After the success of Thick As A Brick, Jethro Tull repeated the one-song-over-two-sides idea with their next album – 1973’s A Passion Play. Yes it isn’t as catchy as the predecessor, but it is still good. Critics hated it yet it again went to #1 in the charts. These two albums are Tull’s most progressive. The story seems to be about the death of one Ronnie Pilgram, his journey through Heaven and Hell and perhaps his rebirth. The only part not solely composed by Ian Anderson is “The Story of the Hare Who Lost His Spectacles” (Anderson, Jeffrey Hammond, John Evan). An edit managed a #80 placement on the U.S. singles chart.
17.Emerson, Lake & Palmer – Karn Evil 9
Brain Salad Surgery was the 1973 3rd album by Keith Emerson, Greg Lake and Carl Palmer charting at #2 in the U.K. and #11 in the U.S.. At just under a half an hour, “Karn Evil 9” is ELP’s longest song. Emerson composed the music while Lake and former King Crimson lyricist Pete Sinfield contributed the words. At 8:42 you hear the line that is most associated with the band, “welcome back, my friends to the show that never ends”. The story may be about the decay of humanity and how computers take over (this before anyone even thought of PC’s and the like).
18.Genesis – Supper’s Ready
Once again I can thank my buddy DC for exposing the younger me to a great band, Genesis. Foxtrot was the 1972 followup to the previous year’s superior Nursery Cryme that was Genesis’ first with drummer Phil Collins and guitarist Steve Hackett. Bassist Mike Rutherford, keyboardist Tony Banks and singer/flautist Peter Gabriel rounded out the band on this their 4th album. While this 23 minute song is a group composition, Gabriel is generally given lyrical credit. Many consider this to be the best song by the progressive version of Genesis (not so this reviewer). Interestingly on “Los Endos” from A Trick Of The Tail (after Gabriel had departed), there are references to this song. On the wonderful musical cruise undertaken by Mrs. RnRDentist and myself (On The Blue 2019), Steve Hackett’s band performed a fantastic version of this song (the only former Genesis member not to abandon us prog fans – thanks Steve!).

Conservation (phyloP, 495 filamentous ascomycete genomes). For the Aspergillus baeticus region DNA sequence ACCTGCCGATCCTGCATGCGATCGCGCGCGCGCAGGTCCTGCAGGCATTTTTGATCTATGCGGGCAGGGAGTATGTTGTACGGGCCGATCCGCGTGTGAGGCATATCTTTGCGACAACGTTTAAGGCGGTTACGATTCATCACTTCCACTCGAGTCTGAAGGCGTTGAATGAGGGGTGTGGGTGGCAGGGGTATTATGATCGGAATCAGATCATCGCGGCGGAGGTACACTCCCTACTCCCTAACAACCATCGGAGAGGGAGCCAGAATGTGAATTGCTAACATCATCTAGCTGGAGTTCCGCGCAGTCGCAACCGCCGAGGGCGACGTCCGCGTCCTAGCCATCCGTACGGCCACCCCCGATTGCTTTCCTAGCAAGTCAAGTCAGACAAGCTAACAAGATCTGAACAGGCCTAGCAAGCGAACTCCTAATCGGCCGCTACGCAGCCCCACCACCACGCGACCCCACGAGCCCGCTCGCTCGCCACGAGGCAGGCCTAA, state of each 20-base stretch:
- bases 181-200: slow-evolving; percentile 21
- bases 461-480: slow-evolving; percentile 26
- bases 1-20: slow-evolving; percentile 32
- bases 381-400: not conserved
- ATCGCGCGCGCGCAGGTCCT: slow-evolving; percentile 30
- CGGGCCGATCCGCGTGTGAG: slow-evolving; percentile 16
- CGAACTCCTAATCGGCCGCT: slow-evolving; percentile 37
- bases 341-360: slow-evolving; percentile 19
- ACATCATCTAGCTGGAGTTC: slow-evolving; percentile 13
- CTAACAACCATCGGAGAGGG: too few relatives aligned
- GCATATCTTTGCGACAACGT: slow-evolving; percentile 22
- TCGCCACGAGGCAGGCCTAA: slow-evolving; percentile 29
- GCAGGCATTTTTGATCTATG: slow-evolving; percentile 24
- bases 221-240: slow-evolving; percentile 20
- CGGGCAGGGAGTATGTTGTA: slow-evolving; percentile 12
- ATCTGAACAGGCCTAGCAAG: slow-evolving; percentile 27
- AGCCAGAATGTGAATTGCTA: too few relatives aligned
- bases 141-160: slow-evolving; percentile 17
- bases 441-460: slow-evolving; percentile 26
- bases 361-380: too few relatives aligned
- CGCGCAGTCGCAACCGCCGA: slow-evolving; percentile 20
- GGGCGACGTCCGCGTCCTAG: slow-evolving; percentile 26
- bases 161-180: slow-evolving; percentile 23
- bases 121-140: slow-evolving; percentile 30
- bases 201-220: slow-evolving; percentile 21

19.Yes – Close To The Edge
The sound you hear is that of prog fans everywhere screaming at their computers that this should be #1 (as the 1972 LP of that name was voted by fans a few years back in a Prog Magazine poll). Parts of this song are excellent and a case could be made that if one could lop off the first three minutes it would come in much higher (definitely if the last 10 minutes were a free standing song I would like it even better). When Rick Wakeman’s church organ comes it just after the 12 minute mark – oh my, that is glorious – so okay maybe it deserves to be higher on the list. Placement be darned, it at least made our top 20. This song wass composed by singer Jon Anderson and guitarist Steve Howe. Bassist Chris Squire and drummer Bill Bruford round out the band (this was Bruford’s swan song before joining King Crimson). Anderson says the lyrics are inspired by Hermann Hesse’s book Siddhartha. The album charted #3 in the U.S. and #4 in the U.K. also containing the song “And You And I”.
20.Mike Oldfield – Tubular Bells
Hearing just a few seconds of a song can evoke a movie instantly. If you were of a certain age in 1973, all you need to hear are the first snippets of this song and you picture Linda Blair floating above her bed with green pea-soup spewing from her lips in The Exorcist. This was the debut album for multi-instrumentalist Mike Oldfield and was a worldwide phenomenon (especially in the U.K. were it was the 3rd biggest selling album for the entire decade of the ’70s). The song was comprised of two separate pieces of music on each side of the vinyl album. Side one is the part we remember from the movie and from an edit done by his U.S. record distributor (Atlantic) that reached #7 in our charts (though not approved by the artist). This was the first release on Richard Branson’s Virgin label.